Classics of American Silent Cinema Pt. 2/6 Great Stars – Chip Kaufmann (Tuesdays: 2:00 pm – 4:00 pm)
This follow-up to the Winter course will feature 6 more silent films. Each movie will showcase a major star of the era. The stars and the movies are: John Barrymore (Dr. Jekyll & Mr. Hyde), Clara Bow (It!), Douglas Fairbanks (The Mark of Zorro), Greta Garbo (The Mysterious Lady), Lillian Gish (True Heart Susie), and William S. Hart (Tumbleweeds). These movies were all box office successes back in their day and show off the stars to their best advantage. They provide a rare opportunity to revisit the past and see the movies that enthralled our grandparents.
Chip Kaufmann is a classical music announcer for Blue Ridge Public Radio (formerly WCQS). He has taught over 40 courses at OLLI (College for Seniors) since 2008. He contributes articles on film for Rapid River Magazine and has posted over 500 reviews on Amazon. He also lectures on composers for the Asheville Symphony during their Symphony Talks.
Charles Dickens’s The Pickwick Papers – Humor in Early 19th Century English Life – Dr. Steve Wilkerson (Wednesdays: 9:30 am – 11:30 am)
Dicken’s Pickwick Papers was the writer´s first novel, published in 1836 when the author was only 24 years old. Although it contains some rather subtle social commentary, it is nothing like the scathing observations on the shortcomings of English life portrayed in Dicken´s second novel, Oliver Twist, which immediately followed. Samuel Pickwick, the main character, and the other three members of his Pickwick Club engage in a series of somewhat disconnected but hilarious madcap romps and adventures. Pickwick is roughly twice the length of Oliver Twist, but the most important of the escapades will be discussed in class, as well as viewed in an engaging BBC production for television.
Steve Wilkerson earned a Ph.D. in history from Duke University but has spent most of his professional career as a physician, primarily in the U.S. Navy and Army. He has also completed a Ph.D. in mythological studies. He is particularly interested in interdisciplinary approaches to religion involving history, psychology and mythology. Steve has taught numerous courses for the McCALL Program.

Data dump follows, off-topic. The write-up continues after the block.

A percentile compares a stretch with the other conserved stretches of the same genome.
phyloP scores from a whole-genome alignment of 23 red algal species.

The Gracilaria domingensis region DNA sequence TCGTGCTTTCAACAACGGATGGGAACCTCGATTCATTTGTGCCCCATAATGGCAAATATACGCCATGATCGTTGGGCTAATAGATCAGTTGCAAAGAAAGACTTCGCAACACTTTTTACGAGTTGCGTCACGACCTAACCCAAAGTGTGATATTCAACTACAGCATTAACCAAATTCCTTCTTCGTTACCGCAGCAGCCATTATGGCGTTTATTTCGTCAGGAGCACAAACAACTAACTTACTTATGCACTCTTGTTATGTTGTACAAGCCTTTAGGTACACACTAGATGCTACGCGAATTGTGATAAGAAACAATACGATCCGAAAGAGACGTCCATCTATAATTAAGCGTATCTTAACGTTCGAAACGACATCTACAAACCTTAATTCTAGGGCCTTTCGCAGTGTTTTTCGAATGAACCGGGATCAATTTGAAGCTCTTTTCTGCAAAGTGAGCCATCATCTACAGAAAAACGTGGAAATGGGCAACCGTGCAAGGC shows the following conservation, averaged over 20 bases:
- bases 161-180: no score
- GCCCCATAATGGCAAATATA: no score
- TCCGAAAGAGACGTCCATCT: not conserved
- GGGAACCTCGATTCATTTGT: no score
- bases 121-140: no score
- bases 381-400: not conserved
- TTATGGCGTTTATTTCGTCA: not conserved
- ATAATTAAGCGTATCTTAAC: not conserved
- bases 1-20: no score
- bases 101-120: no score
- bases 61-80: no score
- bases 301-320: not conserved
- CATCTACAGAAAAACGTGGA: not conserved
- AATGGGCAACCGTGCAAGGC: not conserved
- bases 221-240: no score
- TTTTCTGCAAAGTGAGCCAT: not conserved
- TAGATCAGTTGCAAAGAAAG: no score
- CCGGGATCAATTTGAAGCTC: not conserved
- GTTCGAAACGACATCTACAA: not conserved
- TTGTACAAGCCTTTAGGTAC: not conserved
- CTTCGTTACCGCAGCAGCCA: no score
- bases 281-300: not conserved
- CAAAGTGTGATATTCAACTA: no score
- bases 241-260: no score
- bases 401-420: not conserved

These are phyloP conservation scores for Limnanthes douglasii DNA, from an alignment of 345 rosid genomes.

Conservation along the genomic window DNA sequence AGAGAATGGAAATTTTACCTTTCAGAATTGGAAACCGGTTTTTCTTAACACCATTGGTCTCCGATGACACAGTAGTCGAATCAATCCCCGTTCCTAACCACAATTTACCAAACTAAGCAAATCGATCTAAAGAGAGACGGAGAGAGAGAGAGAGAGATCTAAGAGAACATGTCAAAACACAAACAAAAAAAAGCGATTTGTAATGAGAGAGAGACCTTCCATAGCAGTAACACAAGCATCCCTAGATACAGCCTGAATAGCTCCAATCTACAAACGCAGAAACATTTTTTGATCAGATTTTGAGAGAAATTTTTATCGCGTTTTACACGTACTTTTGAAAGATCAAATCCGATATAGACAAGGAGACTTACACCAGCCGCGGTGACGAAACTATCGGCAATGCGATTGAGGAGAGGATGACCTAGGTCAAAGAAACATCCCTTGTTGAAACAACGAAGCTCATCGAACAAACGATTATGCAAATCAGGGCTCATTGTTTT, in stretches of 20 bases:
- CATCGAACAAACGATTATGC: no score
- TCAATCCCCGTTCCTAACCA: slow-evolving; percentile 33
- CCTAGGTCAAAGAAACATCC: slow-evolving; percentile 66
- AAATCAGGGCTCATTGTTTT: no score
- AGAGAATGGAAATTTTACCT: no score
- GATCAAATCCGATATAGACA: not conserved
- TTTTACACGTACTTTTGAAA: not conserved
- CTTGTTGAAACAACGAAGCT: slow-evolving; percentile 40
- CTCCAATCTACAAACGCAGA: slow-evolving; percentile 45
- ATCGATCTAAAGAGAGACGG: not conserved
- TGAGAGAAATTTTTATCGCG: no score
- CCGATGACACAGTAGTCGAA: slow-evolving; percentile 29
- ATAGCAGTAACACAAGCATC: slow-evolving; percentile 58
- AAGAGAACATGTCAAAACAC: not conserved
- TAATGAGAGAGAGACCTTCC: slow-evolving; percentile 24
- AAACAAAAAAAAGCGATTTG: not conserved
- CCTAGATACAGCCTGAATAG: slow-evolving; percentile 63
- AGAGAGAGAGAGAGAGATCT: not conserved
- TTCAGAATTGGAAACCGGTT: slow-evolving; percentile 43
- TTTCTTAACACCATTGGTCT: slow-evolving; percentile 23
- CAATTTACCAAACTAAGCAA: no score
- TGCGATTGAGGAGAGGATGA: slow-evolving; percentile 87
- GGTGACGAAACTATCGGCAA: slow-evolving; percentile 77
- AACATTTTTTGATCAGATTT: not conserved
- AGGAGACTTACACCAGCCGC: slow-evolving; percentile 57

Renewable Energy around the World – Dorothy Sulock (Wednesdays: 2:00 pm – 4:00 pm)
In this class we will see videos explaining each of the renewable energy technologies. We will learn about units of electricity such as gigawatts (GW) to enable us to understand the magnitudes of installed renewable energy and potential renewable energy. We will discuss strengths and weaknesses of each technology. We will visit, by video, renewable energy installations in various countries including some countries too small to make these lists.
Dot taught 40 years at the University of North Carolina at Asheville in the Mathematics department, Humanities program, International studies, and the Master of Liberal Arts program. She also taught 20 years in OLLI teaching a variety of classes related to achieving a sustainable planet, including four classes on renewable energy around the world.
Please note that we have a total of six course offerings at the Givens Highland Farms location in Black Mountain. Please send your registration form to Laura Buckwalter, Director of Conference Services for Montreat College, at the address shown on the bottom of the registration form. Each course is $25 and the annual membership fee is $25. If you are enrolled in the fall term, you will not pay the membership fee again for winter or spring terms.
Please send your registration form to Laura Buckwalter, Director of Conference Services for Montreat College, at the address shown on the bottom of the registration form. Each course is $25 and the annual membership fee is $20.
If you were enrolled in the fall or winter term, you will not pay the membership fee again for the spring term.
If you have questions, call Dwight Stobbs, McCall President, at 828-669-0680 or email firstname.lastname@example.org.